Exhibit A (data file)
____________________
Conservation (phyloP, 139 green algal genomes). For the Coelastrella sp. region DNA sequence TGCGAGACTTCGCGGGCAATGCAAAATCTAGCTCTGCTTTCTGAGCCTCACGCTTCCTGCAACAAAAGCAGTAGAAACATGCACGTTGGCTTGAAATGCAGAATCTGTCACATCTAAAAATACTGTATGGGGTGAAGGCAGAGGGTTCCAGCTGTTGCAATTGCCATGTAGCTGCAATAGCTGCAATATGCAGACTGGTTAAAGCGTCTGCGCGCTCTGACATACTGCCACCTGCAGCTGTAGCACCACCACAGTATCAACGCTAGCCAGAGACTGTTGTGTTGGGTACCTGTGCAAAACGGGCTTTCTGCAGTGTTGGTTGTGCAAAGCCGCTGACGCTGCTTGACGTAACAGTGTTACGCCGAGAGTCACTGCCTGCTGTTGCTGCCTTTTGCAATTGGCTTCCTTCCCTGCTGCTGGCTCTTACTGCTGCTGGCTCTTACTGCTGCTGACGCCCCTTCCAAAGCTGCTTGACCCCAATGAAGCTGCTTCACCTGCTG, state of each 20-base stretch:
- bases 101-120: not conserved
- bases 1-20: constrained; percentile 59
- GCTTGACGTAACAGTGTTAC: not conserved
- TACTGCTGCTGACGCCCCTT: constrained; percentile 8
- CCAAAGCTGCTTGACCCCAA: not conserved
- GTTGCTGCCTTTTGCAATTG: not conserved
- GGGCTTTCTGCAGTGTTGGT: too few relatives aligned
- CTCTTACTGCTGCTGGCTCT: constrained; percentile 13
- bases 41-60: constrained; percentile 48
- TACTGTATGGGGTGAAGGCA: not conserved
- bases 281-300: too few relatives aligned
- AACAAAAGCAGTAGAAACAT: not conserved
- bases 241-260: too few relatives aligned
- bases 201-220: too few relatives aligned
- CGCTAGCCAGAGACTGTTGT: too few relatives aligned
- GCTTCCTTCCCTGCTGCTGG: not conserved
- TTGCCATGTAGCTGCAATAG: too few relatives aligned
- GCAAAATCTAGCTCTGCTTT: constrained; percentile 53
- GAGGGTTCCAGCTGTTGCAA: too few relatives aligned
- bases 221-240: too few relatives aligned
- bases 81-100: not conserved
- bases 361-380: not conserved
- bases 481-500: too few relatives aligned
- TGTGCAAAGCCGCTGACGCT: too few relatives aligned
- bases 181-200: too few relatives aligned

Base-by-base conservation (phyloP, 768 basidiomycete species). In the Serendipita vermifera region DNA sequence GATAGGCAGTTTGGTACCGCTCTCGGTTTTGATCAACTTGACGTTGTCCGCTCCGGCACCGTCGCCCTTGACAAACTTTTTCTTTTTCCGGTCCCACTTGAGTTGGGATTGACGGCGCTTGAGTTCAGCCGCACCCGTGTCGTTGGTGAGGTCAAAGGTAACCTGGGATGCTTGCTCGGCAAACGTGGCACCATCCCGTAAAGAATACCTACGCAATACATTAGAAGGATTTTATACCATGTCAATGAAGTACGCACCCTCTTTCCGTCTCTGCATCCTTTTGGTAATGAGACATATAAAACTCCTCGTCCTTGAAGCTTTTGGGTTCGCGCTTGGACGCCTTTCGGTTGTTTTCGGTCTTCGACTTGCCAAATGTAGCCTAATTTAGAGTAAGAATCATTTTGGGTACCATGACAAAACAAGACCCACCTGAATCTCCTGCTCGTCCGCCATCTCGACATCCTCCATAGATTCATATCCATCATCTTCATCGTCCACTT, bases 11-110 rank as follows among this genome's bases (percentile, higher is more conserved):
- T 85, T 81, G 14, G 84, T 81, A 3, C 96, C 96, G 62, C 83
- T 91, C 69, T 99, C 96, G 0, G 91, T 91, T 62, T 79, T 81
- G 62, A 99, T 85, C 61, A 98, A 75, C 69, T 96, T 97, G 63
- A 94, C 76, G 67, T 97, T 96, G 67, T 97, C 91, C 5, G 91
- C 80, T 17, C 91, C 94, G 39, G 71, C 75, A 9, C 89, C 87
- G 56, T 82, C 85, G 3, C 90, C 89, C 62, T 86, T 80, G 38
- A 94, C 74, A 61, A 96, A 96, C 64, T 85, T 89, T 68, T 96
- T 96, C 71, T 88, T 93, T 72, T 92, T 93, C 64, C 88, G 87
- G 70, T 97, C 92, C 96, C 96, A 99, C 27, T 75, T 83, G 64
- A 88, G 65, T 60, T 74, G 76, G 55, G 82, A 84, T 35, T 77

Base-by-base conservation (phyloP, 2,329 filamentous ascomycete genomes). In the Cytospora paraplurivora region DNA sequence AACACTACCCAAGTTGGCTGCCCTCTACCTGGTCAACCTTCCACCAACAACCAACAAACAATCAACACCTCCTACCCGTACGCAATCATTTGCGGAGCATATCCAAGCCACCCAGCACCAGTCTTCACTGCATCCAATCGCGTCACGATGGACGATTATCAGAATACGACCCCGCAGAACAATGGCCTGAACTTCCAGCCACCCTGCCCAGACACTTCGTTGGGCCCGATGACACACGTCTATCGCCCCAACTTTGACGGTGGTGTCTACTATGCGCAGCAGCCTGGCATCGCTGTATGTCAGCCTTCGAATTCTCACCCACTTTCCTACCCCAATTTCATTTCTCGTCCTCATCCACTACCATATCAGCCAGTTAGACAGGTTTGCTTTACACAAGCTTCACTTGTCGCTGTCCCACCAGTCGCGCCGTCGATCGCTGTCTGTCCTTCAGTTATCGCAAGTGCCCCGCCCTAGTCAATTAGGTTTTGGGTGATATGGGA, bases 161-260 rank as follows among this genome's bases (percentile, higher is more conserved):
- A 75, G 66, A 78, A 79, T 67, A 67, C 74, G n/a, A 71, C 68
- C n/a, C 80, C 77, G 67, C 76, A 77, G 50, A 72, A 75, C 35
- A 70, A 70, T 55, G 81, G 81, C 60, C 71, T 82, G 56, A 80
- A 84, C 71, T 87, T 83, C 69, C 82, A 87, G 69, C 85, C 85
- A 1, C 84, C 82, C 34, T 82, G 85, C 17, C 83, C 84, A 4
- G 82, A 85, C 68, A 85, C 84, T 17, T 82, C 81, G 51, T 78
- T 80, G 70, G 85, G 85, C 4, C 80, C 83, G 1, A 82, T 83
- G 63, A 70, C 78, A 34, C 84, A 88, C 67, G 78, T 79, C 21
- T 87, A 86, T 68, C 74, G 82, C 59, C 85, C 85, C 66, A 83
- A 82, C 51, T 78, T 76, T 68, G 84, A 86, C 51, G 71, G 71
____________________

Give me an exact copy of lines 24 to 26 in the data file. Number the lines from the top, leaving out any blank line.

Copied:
- bases 481-500: too few relatives aligned
- TGTGCAAAGCCGCTGACGCT: too few relatives aligned
- bases 181-200: too few relatives aligned